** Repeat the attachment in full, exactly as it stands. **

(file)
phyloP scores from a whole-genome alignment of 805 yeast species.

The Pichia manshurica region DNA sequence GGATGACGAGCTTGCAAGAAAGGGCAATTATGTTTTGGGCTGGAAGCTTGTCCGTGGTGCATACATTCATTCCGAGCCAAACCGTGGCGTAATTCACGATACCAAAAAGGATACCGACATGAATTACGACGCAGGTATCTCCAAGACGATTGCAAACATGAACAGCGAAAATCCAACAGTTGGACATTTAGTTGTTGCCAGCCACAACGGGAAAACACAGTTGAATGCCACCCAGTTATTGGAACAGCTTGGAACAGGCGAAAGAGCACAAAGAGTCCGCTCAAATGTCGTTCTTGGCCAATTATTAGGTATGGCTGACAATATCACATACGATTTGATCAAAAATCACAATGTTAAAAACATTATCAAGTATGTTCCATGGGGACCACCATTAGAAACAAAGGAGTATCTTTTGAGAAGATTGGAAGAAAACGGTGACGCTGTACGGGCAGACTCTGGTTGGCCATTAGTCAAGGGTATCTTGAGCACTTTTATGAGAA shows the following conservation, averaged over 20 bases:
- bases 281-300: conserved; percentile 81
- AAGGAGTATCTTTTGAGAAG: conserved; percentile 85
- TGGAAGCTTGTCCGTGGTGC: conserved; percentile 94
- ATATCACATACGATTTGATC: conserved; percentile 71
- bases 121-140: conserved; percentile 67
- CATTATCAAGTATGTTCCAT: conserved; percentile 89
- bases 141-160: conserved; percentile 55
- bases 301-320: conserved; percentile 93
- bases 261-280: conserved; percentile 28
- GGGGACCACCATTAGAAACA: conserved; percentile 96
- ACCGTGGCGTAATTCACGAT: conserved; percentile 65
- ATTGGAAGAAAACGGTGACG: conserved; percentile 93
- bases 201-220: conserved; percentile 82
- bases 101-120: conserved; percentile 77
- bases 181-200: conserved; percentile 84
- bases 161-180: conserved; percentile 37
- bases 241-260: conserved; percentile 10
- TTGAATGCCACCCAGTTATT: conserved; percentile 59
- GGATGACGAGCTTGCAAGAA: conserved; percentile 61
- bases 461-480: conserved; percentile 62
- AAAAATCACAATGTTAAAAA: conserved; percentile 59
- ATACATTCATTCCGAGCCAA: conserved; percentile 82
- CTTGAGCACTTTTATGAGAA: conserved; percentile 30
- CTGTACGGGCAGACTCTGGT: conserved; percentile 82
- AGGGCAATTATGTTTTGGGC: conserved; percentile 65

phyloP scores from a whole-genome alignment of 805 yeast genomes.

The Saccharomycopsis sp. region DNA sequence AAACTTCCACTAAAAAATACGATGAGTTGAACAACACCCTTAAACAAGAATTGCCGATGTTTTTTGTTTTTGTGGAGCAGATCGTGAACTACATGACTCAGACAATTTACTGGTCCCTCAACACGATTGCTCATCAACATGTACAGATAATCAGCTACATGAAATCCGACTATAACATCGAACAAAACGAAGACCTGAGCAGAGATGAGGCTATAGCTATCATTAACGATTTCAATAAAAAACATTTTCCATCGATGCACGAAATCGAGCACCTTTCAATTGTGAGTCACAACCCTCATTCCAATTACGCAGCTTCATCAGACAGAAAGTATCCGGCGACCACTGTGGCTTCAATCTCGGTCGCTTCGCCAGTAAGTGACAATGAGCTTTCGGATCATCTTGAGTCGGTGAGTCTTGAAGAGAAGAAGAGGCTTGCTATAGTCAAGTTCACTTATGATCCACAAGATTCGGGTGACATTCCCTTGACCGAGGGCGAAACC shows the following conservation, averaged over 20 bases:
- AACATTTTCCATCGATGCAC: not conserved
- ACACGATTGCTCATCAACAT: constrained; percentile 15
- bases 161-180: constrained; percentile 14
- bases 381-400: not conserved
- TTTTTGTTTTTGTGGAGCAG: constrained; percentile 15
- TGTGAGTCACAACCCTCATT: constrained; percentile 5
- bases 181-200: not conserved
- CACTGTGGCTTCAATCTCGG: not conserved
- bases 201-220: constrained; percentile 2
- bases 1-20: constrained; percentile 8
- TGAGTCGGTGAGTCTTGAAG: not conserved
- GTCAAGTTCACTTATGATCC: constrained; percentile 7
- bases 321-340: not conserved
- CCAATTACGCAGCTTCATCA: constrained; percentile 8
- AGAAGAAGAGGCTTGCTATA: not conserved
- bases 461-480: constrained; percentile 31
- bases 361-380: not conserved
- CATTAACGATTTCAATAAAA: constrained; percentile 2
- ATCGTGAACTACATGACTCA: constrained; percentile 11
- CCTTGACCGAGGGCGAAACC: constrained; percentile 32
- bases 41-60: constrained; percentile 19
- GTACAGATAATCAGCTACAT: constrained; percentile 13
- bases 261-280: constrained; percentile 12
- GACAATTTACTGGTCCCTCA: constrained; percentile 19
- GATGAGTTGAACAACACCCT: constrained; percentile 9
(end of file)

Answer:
phyloP scores from a whole-genome alignment of 805 yeast species.

The Pichia manshurica region DNA sequence GGATGACGAGCTTGCAAGAAAGGGCAATTATGTTTTGGGCTGGAAGCTTGTCCGTGGTGCATACATTCATTCCGAGCCAAACCGTGGCGTAATTCACGATACCAAAAAGGATACCGACATGAATTACGACGCAGGTATCTCCAAGACGATTGCAAACATGAACAGCGAAAATCCAACAGTTGGACATTTAGTTGTTGCCAGCCACAACGGGAAAACACAGTTGAATGCCACCCAGTTATTGGAACAGCTTGGAACAGGCGAAAGAGCACAAAGAGTCCGCTCAAATGTCGTTCTTGGCCAATTATTAGGTATGGCTGACAATATCACATACGATTTGATCAAAAATCACAATGTTAAAAACATTATCAAGTATGTTCCATGGGGACCACCATTAGAAACAAAGGAGTATCTTTTGAGAAGATTGGAAGAAAACGGTGACGCTGTACGGGCAGACTCTGGTTGGCCATTAGTCAAGGGTATCTTGAGCACTTTTATGAGAA shows the following conservation, averaged over 20 bases:
- bases 281-300: conserved; percentile 81
- AAGGAGTATCTTTTGAGAAG: conserved; percentile 85
- TGGAAGCTTGTCCGTGGTGC: conserved; percentile 94
- ATATCACATACGATTTGATC: conserved; percentile 71
- bases 121-140: conserved; percentile 67
- CATTATCAAGTATGTTCCAT: conserved; percentile 89
- bases 141-160: conserved; percentile 55
- bases 301-320: conserved; percentile 93
- bases 261-280: conserved; percentile 28
- GGGGACCACCATTAGAAACA: conserved; percentile 96
- ACCGTGGCGTAATTCACGAT: conserved; percentile 65
- ATTGGAAGAAAACGGTGACG: conserved; percentile 93
- bases 201-220: conserved; percentile 82
- bases 101-120: conserved; percentile 77
- bases 181-200: conserved; percentile 84
- bases 161-180: conserved; percentile 37
- bases 241-260: conserved; percentile 10
- TTGAATGCCACCCAGTTATT: conserved; percentile 59
- GGATGACGAGCTTGCAAGAA: conserved; percentile 61
- bases 461-480: conserved; percentile 62
- AAAAATCACAATGTTAAAAA: conserved; percentile 59
- ATACATTCATTCCGAGCCAA: conserved; percentile 82
- CTTGAGCACTTTTATGAGAA: conserved; percentile 30
- CTGTACGGGCAGACTCTGGT: conserved; percentile 82
- AGGGCAATTATGTTTTGGGC: conserved; percentile 65

phyloP scores from a whole-genome alignment of 805 yeast genomes.

The Saccharomycopsis sp. region DNA sequence AAACTTCCACTAAAAAATACGATGAGTTGAACAACACCCTTAAACAAGAATTGCCGATGTTTTTTGTTTTTGTGGAGCAGATCGTGAACTACATGACTCAGACAATTTACTGGTCCCTCAACACGATTGCTCATCAACATGTACAGATAATCAGCTACATGAAATCCGACTATAACATCGAACAAAACGAAGACCTGAGCAGAGATGAGGCTATAGCTATCATTAACGATTTCAATAAAAAACATTTTCCATCGATGCACGAAATCGAGCACCTTTCAATTGTGAGTCACAACCCTCATTCCAATTACGCAGCTTCATCAGACAGAAAGTATCCGGCGACCACTGTGGCTTCAATCTCGGTCGCTTCGCCAGTAAGTGACAATGAGCTTTCGGATCATCTTGAGTCGGTGAGTCTTGAAGAGAAGAAGAGGCTTGCTATAGTCAAGTTCACTTATGATCCACAAGATTCGGGTGACATTCCCTTGACCGAGGGCGAAACC shows the following conservation, averaged over 20 bases:
- AACATTTTCCATCGATGCAC: not conserved
- ACACGATTGCTCATCAACAT: constrained; percentile 15
- bases 161-180: constrained; percentile 14
- bases 381-400: not conserved
- TTTTTGTTTTTGTGGAGCAG: constrained; percentile 15
- TGTGAGTCACAACCCTCATT: constrained; percentile 5
- bases 181-200: not conserved
- CACTGTGGCTTCAATCTCGG: not conserved
- bases 201-220: constrained; percentile 2
- bases 1-20: constrained; percentile 8
- TGAGTCGGTGAGTCTTGAAG: not conserved
- GTCAAGTTCACTTATGATCC: constrained; percentile 7
- bases 321-340: not conserved
- CCAATTACGCAGCTTCATCA: constrained; percentile 8
- AGAAGAAGAGGCTTGCTATA: not conserved
- bases 461-480: constrained; percentile 31
- bases 361-380: not conserved
- CATTAACGATTTCAATAAAA: constrained; percentile 2
- ATCGTGAACTACATGACTCA: constrained; percentile 11
- CCTTGACCGAGGGCGAAACC: constrained; percentile 32
- bases 41-60: constrained; percentile 19
- GTACAGATAATCAGCTACAT: constrained; percentile 13
- bases 261-280: constrained; percentile 12
- GACAATTTACTGGTCCCTCA: constrained; percentile 19
- GATGAGTTGAACAACACCCT: constrained; percentile 9